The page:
Fascinatingly, there's no good guide to the what the beeps and hisses represent that I could find on the Internet. For one, few people care about the technical details of 1997's hottest 56k modems. And for another, whatever good information exists out there predates the popular explosion of the web and the all-knowing Google.

So, I asked on Twitter and was rewarded with an accessible and elegant explanation from another user whose nom-de-plume is Miso Susanowa. (Susanowa used to run a BBS.) I transformed it into the annotated graphic below, which explains the modem sound part-by-part. (You can click it to make it bigger.)

modemdialupsound_615.jpgThis is a choreographed sequence that allowed these digital devices to piggyback on an analog telephone network. "A phone line carries only the small range of frequencies in which most human conversation takes place: about 300 to 3,300 hertz," Glenn Fleishman explained in the Times back in 1998. "The modem works within these limits in creating sound waves to carry data across phone lines." What you're hearing is the way 20th century technology tunneled through a 19th century network; what you're hearing is how a network designed to send the noises made by your muscles as they pushed around air came to transmit anything, or the almost-anything that can be coded in 0s and 1s.

The frequencies of the modem's sounds represent parameters for further communication. In the early going, for example, the modem that's been dialed up will play a note that says, "I can go this fast." As a wonderful old 1997 website explained, "Depending on the speed the modem is trying to talk at, this tone will have a different pitch."

That is to say, the sounds weren't a sign that data was being transferred: they were the data being transferred. This noise was the analog world being bridged by the digital. If you are old enough to remember it, you still knew a world that was analog-first.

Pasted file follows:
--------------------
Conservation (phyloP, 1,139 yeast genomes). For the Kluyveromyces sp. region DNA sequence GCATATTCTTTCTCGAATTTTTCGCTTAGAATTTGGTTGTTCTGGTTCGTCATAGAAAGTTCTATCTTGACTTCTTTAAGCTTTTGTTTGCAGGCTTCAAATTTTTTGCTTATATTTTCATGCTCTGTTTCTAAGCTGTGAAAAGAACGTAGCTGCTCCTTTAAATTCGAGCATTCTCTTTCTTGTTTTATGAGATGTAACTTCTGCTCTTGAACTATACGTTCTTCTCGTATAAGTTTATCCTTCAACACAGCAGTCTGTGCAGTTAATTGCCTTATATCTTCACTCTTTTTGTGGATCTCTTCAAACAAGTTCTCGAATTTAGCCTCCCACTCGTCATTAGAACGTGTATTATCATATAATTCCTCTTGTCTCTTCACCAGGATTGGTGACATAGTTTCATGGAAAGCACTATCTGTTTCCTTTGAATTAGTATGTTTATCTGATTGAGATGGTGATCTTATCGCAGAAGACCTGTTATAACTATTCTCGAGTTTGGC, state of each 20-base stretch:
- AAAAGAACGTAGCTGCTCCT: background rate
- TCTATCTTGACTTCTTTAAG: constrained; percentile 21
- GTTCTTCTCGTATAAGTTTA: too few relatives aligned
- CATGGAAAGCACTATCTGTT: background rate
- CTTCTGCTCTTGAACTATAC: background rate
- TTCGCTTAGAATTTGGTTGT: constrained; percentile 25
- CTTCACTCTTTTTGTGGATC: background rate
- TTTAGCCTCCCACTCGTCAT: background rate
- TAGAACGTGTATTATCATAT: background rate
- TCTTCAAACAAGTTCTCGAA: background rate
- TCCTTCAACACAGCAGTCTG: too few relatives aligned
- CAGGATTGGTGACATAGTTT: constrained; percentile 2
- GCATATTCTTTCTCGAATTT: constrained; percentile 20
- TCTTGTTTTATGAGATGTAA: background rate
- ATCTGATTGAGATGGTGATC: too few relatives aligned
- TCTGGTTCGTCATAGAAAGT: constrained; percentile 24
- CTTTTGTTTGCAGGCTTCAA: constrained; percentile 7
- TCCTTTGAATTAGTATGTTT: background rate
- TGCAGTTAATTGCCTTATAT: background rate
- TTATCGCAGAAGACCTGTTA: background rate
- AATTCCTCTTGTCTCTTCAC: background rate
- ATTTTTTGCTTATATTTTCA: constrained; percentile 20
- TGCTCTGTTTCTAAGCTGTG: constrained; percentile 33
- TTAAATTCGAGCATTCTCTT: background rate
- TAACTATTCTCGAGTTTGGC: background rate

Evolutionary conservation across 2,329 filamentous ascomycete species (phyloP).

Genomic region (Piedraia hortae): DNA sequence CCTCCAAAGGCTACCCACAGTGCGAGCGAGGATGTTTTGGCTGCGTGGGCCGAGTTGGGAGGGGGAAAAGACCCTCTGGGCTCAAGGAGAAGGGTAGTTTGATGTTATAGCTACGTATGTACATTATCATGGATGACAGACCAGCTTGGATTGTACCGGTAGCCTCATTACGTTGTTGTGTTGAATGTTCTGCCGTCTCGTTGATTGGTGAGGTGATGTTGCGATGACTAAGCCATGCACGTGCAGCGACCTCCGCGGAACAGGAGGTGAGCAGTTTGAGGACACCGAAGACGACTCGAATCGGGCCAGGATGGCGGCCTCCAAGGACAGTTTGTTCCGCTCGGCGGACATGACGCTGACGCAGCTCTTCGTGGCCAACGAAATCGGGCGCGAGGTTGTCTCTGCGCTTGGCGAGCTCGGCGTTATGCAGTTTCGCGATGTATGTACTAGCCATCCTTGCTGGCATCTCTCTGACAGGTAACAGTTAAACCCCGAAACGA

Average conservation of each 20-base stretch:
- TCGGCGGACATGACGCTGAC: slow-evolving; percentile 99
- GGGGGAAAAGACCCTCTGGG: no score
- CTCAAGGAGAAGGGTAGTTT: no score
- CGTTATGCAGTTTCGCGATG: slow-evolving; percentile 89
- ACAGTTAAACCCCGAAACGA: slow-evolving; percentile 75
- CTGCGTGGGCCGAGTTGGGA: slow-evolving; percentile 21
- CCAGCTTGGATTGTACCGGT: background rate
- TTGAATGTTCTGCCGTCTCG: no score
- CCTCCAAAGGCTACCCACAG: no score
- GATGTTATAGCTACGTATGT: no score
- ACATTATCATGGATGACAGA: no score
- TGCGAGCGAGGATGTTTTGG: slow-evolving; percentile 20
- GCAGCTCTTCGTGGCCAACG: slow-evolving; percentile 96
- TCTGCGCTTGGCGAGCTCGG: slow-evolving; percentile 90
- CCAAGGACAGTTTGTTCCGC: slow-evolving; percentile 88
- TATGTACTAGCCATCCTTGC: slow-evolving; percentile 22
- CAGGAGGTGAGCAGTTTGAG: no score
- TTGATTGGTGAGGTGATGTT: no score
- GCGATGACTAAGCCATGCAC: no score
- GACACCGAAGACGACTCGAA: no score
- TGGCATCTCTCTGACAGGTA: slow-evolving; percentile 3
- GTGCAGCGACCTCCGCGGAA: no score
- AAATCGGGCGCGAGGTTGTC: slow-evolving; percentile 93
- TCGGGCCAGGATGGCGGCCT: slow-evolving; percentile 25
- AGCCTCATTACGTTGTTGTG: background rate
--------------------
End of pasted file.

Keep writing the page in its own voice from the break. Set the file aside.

Long before I actually had this answer in hand, I could sense that the patterns of the beats and noise meant something. The sound would move me, my head nodding to the beeps that followed the initial connection. You could feel two things trying to come into sync: Were they computers or me and my version of the world?

As I learned again today, as I learn every day, the answer is both.

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Alexis C. Madrigal

Alexis Madrigal is a senior editor at The Atlantic, where he oversees the Technology Channel. He's the author of Powering the Dream: The History and Promise of Green Technology. More

The New York Observer calls Madrigal "for all intents and purposes, the perfect modern reporter." He co-founded Longshot magazine, a high-speed media experiment that garnered attention from The New York Times, The Wall Street Journal, and the BBC. While at Wired.com, he built Wired Science into one of the most popular blogs in the world. The site was nominated for best magazine blog by the MPA and best science Web site in the 2009 Webby Awards. He also co-founded Haiti ReWired, a groundbreaking community dedicated to the discussion of technology, infrastructure, and the future of Haiti.

He's spoken at Stanford, CalTech, Berkeley, SXSW, E3, and the National Renewable Energy Laboratory, and his writing was anthologized in Best Technology Writing 2010 (Yale University Press).

Madrigal is a visiting scholar at the University of California at Berkeley's Office for the History of Science and Technology. Born in Mexico City, he grew up in the exurbs north of Portland, Oregon, and now lives in Oakland.